IU-V’s Music Video, Does it Really Demean People with Disabilities?

 Some online users expressed discomfort with the way IU, portrayed as deaf, and BTS’s V, depicted as visually impaired, were used to represent individuals with disabilities in a music video. They viewed it as a portrayal of a “lack of imagination,” where disabled couples idealize and envy the relationships of non-disabled couples. Additionally, there were criticisms that portraying disability as something to be overcome perpetuates the objectification and romanticization of people with disabilities. Criticisms also arose regarding the ending, as it depicted IU and V not as themselves but as individuals without disabilities, ushering in a happy world free from hatred and discrimination.

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On the other hand, there’s a strong opinion that this music video should not be viewed solely through the lens of disability. Some argue that limiting it to ‘disability’ overlooks the possibility of viewing it from various perspectives, such as zombies, viruses, or dystopia. Furthermore, there’s no direct implication or mention of disability in the lyrics of “Love Wins All,” which simply tells a story of ordinary love. Fans have criticized IU for her “ignorance,” citing the change from the original title ‘Love Wins’ to ‘Love Wins All’ due to criticism that the former was exclusive to sexual minorities.

Moreover, while dramas and movies dealing with disability are generally well-received, such as “Extraordinary Attorney Woo,” “Good Doctor,” and “Marathon,” IU’s music video has faced particularly harsh criticism, leading to perceptions of discrimination.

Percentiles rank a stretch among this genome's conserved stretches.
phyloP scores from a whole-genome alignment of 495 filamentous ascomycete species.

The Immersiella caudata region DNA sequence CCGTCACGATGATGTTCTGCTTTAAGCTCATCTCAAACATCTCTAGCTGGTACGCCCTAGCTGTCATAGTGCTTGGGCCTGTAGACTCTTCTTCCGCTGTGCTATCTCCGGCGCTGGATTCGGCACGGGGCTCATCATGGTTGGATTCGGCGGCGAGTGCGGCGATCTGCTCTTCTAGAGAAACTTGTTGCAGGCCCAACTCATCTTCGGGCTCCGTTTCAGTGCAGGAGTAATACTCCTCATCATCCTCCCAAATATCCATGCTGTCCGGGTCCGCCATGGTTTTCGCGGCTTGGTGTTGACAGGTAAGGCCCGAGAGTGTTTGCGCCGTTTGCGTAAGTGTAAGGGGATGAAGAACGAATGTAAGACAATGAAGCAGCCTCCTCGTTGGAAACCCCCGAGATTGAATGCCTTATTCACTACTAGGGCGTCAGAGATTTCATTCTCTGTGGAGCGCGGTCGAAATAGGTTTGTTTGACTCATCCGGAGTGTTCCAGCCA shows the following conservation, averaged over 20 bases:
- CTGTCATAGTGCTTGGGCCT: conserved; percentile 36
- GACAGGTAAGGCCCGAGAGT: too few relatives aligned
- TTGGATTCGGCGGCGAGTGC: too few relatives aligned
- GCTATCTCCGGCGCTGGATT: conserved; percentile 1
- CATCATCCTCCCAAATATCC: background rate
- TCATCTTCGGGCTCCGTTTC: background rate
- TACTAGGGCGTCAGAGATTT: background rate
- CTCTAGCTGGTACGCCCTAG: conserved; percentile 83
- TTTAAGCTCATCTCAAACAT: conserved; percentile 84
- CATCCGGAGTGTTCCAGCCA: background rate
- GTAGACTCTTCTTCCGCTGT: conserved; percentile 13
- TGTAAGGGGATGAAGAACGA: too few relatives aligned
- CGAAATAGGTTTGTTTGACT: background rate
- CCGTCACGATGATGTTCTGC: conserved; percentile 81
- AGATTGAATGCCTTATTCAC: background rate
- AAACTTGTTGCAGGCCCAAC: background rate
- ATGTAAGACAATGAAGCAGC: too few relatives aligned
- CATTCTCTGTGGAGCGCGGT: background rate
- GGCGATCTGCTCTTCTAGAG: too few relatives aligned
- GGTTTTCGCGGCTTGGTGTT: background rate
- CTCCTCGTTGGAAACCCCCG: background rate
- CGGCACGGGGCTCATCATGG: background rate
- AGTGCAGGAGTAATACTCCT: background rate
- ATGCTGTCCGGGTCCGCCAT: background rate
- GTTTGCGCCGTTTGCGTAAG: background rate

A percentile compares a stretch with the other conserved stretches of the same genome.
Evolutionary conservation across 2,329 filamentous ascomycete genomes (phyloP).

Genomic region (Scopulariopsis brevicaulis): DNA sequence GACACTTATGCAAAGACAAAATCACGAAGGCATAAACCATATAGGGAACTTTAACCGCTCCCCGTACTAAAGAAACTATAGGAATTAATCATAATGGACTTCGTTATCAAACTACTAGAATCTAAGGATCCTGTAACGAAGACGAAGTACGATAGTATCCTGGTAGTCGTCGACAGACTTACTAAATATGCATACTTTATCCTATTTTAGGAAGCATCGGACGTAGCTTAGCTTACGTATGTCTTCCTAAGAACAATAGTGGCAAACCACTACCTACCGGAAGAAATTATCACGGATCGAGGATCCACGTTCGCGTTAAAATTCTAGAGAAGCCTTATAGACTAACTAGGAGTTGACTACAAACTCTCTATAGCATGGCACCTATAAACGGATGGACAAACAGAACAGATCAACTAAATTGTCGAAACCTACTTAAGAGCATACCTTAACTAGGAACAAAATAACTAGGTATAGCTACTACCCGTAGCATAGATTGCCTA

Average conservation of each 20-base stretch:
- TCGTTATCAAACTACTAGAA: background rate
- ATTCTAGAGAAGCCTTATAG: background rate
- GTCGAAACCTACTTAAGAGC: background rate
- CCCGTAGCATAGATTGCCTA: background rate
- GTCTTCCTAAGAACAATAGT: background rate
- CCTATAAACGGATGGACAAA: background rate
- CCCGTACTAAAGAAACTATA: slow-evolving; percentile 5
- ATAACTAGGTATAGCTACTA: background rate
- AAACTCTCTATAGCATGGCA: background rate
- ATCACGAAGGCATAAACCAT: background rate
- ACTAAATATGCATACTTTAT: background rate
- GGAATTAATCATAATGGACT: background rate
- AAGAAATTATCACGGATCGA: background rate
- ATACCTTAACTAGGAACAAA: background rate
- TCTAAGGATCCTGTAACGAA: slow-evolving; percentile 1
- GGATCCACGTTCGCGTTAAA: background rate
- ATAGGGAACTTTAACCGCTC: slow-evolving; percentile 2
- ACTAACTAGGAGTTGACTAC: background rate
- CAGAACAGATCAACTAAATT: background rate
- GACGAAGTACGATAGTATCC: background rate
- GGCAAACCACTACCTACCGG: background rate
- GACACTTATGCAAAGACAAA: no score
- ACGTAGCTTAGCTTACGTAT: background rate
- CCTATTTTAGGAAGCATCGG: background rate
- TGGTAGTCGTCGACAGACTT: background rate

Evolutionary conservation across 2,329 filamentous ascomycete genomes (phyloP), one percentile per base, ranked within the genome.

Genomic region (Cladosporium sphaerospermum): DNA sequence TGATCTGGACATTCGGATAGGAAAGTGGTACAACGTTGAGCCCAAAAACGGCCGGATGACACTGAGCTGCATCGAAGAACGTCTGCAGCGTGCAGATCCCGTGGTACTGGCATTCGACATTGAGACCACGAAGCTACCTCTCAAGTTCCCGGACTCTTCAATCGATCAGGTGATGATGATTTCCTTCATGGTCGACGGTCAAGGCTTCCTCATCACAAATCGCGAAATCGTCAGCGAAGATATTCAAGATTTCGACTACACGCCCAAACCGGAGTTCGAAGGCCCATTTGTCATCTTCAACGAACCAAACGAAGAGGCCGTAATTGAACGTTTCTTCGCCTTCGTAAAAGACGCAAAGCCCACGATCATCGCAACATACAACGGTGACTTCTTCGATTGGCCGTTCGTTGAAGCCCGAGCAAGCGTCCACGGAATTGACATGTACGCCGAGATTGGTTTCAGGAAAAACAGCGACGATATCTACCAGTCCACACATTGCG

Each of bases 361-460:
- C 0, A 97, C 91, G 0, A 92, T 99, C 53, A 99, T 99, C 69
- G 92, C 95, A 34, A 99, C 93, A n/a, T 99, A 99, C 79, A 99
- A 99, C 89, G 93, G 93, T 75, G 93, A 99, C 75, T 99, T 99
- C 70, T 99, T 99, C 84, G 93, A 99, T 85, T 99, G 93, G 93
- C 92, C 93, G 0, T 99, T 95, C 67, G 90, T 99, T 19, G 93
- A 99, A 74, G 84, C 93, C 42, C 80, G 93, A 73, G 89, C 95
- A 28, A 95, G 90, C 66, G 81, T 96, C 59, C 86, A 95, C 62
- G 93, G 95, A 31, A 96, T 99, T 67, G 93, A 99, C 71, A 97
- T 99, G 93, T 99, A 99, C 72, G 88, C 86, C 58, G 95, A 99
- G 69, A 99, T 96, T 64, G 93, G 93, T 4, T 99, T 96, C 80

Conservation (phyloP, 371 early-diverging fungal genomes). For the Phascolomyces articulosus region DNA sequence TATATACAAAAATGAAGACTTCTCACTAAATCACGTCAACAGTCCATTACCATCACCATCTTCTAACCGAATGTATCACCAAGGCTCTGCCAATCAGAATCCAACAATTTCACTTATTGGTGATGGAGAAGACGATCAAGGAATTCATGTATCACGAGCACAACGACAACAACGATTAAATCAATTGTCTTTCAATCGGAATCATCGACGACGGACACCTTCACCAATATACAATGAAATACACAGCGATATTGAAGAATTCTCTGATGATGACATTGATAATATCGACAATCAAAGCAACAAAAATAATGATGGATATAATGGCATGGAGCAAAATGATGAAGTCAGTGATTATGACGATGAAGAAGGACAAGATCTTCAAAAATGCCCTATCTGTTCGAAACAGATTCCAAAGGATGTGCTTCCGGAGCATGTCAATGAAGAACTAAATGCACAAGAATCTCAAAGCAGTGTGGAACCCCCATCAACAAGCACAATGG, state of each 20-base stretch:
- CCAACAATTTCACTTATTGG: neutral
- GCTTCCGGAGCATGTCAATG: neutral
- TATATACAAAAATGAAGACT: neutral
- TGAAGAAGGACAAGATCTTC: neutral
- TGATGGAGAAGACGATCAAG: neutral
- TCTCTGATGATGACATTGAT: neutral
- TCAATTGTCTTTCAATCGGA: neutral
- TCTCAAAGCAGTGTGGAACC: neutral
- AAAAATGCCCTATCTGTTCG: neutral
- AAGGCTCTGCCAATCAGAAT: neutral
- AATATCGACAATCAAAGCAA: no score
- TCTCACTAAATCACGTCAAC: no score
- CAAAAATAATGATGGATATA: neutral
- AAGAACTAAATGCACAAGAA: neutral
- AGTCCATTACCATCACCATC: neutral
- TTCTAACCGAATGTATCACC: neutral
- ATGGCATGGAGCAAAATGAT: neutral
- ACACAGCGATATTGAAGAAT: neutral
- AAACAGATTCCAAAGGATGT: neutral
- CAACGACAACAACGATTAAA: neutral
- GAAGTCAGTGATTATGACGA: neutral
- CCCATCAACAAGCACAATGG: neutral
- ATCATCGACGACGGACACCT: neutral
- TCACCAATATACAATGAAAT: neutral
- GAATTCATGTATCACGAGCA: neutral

-It’s amazing how such viewpoint comes out of someone’s twisted mindㅋㅋㅋ I just can’t relate, seriously.

-I thought there could be reasonable opinions, but extreme reactions are a bit bewildering.

-I understand, but let’s not overstep the boundaries of decency.

-Imagine living life with such a perspective, how unhappy would that be?

-Where exactly was the demeaning?? Even after watching it 20 times, I cried more out of sadness than feeling insulted.

-I didn’t feel that way at all, rather, I saw it as love conquering all.

-I didn’t see them as disabled, but rather as individuals scarred by an apocalyptic world, so it didn’t seem odd for that to disappear through the camcorder.

-Opinions can vary depending on how you interpret the work, but calling it demeaning feels like a stretch. It might have been better if they had been more careful, especially in the scene with the camcorder, but it doesn’t feel like demeaning, does it? 

-If I were a person with a disability, I’d feel uncomfortable.

-I can’t believe there are people who empathize with this to the extent of having serious discussions about it.

-While the intention might not have been to demean, using disability as a device to magnify difficulty is an observation that can’t be erased. Also, it’s tiring when someone not directly affected by it gets involved and dismisses the discomfort, showing a dismissive attitude.

-I’m really fed up with South Korea. If you don’t make it a problem, it won’t be a problem, but if you make it a problem, it becomes one.